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Know the Law Before Acting as Good Samaritan

Nancy Brent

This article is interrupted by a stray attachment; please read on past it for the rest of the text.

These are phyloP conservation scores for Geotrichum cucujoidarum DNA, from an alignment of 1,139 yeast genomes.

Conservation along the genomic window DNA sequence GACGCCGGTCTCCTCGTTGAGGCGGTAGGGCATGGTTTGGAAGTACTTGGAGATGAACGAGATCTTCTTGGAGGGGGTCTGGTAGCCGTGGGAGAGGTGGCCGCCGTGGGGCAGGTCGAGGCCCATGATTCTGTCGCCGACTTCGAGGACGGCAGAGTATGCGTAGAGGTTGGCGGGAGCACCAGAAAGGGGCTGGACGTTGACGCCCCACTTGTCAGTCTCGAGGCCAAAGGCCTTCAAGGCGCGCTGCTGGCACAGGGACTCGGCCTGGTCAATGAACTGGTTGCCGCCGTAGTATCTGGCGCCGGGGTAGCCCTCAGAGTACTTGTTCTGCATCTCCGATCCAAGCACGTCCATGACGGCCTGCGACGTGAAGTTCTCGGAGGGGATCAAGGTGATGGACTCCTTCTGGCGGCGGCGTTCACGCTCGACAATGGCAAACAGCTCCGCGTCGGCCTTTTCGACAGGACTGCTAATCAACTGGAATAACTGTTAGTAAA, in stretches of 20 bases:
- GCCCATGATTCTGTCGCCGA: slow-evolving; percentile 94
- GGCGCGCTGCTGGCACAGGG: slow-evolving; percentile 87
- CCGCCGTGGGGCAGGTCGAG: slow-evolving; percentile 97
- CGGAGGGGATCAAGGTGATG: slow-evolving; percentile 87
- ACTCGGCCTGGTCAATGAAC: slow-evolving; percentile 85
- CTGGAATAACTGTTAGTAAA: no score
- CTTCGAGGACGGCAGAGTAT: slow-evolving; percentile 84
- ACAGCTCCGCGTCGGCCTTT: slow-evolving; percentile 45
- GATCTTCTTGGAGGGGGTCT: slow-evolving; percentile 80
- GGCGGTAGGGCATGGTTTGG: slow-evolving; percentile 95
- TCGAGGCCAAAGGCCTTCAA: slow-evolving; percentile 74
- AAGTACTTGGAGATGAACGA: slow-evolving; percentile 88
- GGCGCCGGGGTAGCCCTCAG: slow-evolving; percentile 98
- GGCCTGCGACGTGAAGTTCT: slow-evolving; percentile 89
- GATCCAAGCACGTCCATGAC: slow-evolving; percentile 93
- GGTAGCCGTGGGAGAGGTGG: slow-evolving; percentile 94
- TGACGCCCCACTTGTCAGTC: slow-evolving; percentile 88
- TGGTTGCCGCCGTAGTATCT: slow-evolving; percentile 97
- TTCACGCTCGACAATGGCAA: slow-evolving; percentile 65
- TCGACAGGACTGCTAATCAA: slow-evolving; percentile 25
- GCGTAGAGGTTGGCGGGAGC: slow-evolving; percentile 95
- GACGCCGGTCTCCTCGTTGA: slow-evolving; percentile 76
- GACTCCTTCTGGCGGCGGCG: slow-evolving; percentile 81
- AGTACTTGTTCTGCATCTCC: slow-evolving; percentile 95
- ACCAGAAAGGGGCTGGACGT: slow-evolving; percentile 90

Many of you have asked about your duty to act in an emergency situation -- for instance, when you are not at work and come upon an accident with injuries, a person who is experiencing a medical event, or perhaps even a woman in labor. The focus of these questions is always about a legal duty to provide care in such a situation. A nurse is not legally obligated to provide care to anyone outside of his or her employment obligations (Carolyn Buppert, March 4, 2015, "What Can I Do In An Off-Duty Emergency?"). If, however, you believe you should ethically provide help in an emergency situation, know that Good Samaritan Laws in your state protect you when you do so. Good Samaritan Laws vary in their protections and you can review what your state provides online. General concepts in these laws include certain requirements. First, the protection for immunity from any lawsuit that may arise due to your care or treatment applies to ordinary negligence. If you provide care willfully or wantonly, that is, without due care or with a total disregard of the safety and well-being of the individual, the immunity from suit would not apply under this statute. Some of the state statutes use the term "grossly negligent." Second, you must not know of any medical or other condition of the person to whom you provide care. And, third, you receive no compensation for the care you provided to the individual. You may wonder if the Good Samaritan laws really protect you when you stop to render aid or treatment to someone you do not know. In one case, McDaniel v. Keck [861 N.Y.S.2d 516 (2008)], a school nurse was with her students at another school district's farm when the 7-year-old son of the farm's caretaker poked himself in the eye. The school nurse did not know the boy but volunteered to examine his eye. She told the parents to put ice on the eye until the swelling went down. Several days later an ophthalmologist examined the eye, found the eye to be infected due to a piece of wire in the eye. After several surgeries, the eye was removed. The parents filed a suit against the school nurse and her employer. The trial court granted a summary judgment motion for the school and the school nurse. The parents appealed that decision. The appellate court carefully reviewed the conduct of the school nurse and the state's Good Samaritan Law. The court stated the school nurse did not have a duty to care for the boy who was injured. Rather, she was there to provide care to her students only -- should the need arise. In addition, the parents did not allege that the school nurse was grossly negligent, as was required by the state statute. The court upheld the lower court's granting of the summary judgment motion in favor of the school and school nurse. Knowing your protections under your state Good Samaritan Law is important, especially if you want to help or believe ethically you should provide care and/or treatment during an emergency. Clearly, the choice is yours. What choice would you make if confronted with such an emergency situation? NOTE: Nancy Brent's posts are designed for educational purposes and are not to be taken as specific legal or other advice. Individuals who need advice on a specific incident or work situation should contact a nurse attorney or attorney in their state. Visit The American Association of Nurse Attorneys website to search its attorney referral database by state.